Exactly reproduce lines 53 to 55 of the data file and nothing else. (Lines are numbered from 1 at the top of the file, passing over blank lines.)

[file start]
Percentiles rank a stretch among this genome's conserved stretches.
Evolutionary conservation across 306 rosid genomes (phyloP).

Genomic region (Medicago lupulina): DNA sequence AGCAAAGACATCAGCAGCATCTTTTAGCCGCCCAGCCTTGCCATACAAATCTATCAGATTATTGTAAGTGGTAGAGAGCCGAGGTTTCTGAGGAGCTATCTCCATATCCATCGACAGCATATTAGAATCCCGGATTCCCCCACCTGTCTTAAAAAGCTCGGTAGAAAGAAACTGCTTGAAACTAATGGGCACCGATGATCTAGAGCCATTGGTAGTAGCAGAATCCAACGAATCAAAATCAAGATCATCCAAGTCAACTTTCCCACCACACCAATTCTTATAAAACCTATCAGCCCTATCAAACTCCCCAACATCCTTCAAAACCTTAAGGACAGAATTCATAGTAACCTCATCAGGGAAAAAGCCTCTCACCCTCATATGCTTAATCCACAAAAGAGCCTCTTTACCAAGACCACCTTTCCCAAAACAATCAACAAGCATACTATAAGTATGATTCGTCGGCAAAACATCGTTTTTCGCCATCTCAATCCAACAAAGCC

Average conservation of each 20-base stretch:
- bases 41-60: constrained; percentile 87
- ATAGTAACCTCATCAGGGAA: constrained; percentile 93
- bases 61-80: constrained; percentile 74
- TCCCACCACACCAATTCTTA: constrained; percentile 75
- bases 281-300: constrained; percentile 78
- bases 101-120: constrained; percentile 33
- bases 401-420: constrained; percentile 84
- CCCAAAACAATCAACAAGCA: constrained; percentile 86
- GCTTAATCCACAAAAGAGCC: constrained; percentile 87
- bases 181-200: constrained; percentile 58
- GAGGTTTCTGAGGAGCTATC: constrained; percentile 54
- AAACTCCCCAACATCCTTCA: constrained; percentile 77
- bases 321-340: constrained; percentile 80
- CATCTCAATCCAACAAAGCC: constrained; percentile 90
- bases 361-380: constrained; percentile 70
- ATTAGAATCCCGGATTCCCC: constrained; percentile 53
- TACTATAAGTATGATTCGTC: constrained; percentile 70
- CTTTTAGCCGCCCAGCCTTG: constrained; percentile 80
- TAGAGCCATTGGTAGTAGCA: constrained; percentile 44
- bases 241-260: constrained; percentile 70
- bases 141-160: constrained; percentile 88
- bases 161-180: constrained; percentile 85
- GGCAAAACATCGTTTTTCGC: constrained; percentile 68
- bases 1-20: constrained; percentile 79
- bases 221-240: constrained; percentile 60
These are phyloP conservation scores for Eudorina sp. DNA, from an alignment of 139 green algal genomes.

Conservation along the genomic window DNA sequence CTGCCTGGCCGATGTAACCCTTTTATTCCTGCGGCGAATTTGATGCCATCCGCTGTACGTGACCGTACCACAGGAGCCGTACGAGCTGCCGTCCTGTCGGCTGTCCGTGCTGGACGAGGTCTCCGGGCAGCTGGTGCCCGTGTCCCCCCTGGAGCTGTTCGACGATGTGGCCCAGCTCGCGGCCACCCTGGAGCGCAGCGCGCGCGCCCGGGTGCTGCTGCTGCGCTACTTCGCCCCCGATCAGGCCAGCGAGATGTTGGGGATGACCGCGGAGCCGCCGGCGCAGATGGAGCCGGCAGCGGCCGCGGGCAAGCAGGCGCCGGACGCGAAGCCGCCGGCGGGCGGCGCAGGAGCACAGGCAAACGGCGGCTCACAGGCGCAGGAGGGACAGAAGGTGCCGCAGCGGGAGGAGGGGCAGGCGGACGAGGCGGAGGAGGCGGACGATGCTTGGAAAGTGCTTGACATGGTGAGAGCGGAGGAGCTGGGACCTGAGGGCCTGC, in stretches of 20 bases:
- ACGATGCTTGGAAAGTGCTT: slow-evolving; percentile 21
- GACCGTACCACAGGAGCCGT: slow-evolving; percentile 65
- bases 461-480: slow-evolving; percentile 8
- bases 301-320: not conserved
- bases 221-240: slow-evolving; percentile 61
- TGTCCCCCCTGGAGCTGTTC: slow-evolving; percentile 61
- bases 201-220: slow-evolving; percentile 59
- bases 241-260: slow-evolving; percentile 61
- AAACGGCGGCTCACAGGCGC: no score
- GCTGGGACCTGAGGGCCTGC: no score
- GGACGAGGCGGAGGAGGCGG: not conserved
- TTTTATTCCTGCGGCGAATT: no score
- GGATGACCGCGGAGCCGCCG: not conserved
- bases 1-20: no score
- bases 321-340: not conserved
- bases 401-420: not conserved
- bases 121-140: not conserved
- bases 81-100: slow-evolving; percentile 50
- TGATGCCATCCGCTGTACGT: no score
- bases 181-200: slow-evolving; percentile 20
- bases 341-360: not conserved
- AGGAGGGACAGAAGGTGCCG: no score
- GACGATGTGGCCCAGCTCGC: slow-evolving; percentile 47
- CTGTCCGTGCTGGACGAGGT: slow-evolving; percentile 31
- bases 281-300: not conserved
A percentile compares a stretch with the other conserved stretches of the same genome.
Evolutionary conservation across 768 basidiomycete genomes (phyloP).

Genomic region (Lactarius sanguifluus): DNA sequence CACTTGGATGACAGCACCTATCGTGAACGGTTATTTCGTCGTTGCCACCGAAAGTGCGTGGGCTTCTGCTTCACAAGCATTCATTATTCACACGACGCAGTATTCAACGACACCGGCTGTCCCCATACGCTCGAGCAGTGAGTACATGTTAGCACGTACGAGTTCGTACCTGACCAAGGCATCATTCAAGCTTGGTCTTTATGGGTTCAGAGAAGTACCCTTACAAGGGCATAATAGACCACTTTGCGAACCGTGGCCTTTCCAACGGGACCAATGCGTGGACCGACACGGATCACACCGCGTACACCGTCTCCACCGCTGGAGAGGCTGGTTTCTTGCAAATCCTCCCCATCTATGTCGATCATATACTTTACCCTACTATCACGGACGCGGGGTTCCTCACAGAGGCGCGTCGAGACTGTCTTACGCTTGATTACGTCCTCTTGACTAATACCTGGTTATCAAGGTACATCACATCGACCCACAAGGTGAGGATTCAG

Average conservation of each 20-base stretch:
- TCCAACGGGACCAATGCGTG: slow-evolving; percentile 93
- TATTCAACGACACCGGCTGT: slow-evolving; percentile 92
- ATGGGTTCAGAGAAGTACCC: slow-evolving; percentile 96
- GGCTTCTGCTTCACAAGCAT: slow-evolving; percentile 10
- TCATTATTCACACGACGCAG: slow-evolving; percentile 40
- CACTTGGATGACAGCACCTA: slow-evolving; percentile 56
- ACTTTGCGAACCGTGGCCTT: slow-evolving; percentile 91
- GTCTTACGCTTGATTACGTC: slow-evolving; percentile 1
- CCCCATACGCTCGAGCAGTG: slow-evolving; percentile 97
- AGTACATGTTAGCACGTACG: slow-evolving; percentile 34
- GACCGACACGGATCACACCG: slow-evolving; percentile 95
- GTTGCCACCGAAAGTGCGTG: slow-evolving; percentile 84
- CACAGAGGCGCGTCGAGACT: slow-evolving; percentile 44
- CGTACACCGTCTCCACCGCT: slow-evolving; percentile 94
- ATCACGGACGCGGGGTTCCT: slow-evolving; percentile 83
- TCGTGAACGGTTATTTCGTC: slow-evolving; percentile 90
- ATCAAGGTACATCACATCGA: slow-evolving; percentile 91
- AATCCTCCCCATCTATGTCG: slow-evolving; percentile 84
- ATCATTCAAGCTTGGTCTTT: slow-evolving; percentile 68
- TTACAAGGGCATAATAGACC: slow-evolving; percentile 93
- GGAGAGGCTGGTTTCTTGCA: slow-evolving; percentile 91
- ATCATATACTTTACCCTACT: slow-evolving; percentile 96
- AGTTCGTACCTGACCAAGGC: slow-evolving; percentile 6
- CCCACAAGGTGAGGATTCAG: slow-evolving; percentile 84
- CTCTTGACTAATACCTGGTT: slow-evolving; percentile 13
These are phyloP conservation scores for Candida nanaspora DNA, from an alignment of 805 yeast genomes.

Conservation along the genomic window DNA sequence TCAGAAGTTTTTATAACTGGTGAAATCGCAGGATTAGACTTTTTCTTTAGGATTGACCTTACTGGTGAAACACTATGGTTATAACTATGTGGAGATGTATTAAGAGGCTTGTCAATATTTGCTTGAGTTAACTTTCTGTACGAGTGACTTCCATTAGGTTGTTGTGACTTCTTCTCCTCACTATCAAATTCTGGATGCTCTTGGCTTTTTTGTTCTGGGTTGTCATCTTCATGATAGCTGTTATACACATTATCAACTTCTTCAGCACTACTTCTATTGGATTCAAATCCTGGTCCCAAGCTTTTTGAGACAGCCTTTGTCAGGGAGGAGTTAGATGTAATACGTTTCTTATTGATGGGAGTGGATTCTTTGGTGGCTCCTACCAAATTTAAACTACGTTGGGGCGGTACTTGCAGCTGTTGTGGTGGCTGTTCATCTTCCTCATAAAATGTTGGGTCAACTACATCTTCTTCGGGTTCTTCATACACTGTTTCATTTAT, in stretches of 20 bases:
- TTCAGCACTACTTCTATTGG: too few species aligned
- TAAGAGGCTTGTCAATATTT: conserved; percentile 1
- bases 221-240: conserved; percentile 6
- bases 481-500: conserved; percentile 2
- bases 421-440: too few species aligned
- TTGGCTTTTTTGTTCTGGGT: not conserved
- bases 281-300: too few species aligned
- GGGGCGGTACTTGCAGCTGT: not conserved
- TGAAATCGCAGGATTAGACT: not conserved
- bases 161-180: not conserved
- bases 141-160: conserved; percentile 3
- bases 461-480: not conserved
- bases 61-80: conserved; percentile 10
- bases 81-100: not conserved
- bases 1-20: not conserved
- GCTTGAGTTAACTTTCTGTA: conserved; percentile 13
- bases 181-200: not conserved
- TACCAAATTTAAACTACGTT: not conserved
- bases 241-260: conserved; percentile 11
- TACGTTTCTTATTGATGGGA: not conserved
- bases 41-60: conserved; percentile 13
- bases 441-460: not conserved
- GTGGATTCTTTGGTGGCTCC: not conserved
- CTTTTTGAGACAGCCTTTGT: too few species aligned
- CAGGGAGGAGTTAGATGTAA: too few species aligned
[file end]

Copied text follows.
- AGGAGGGACAGAAGGTGCCG: no score
- GACGATGTGGCCCAGCTCGC: slow-evolving; percentile 47
- CTGTCCGTGCTGGACGAGGT: slow-evolving; percentile 31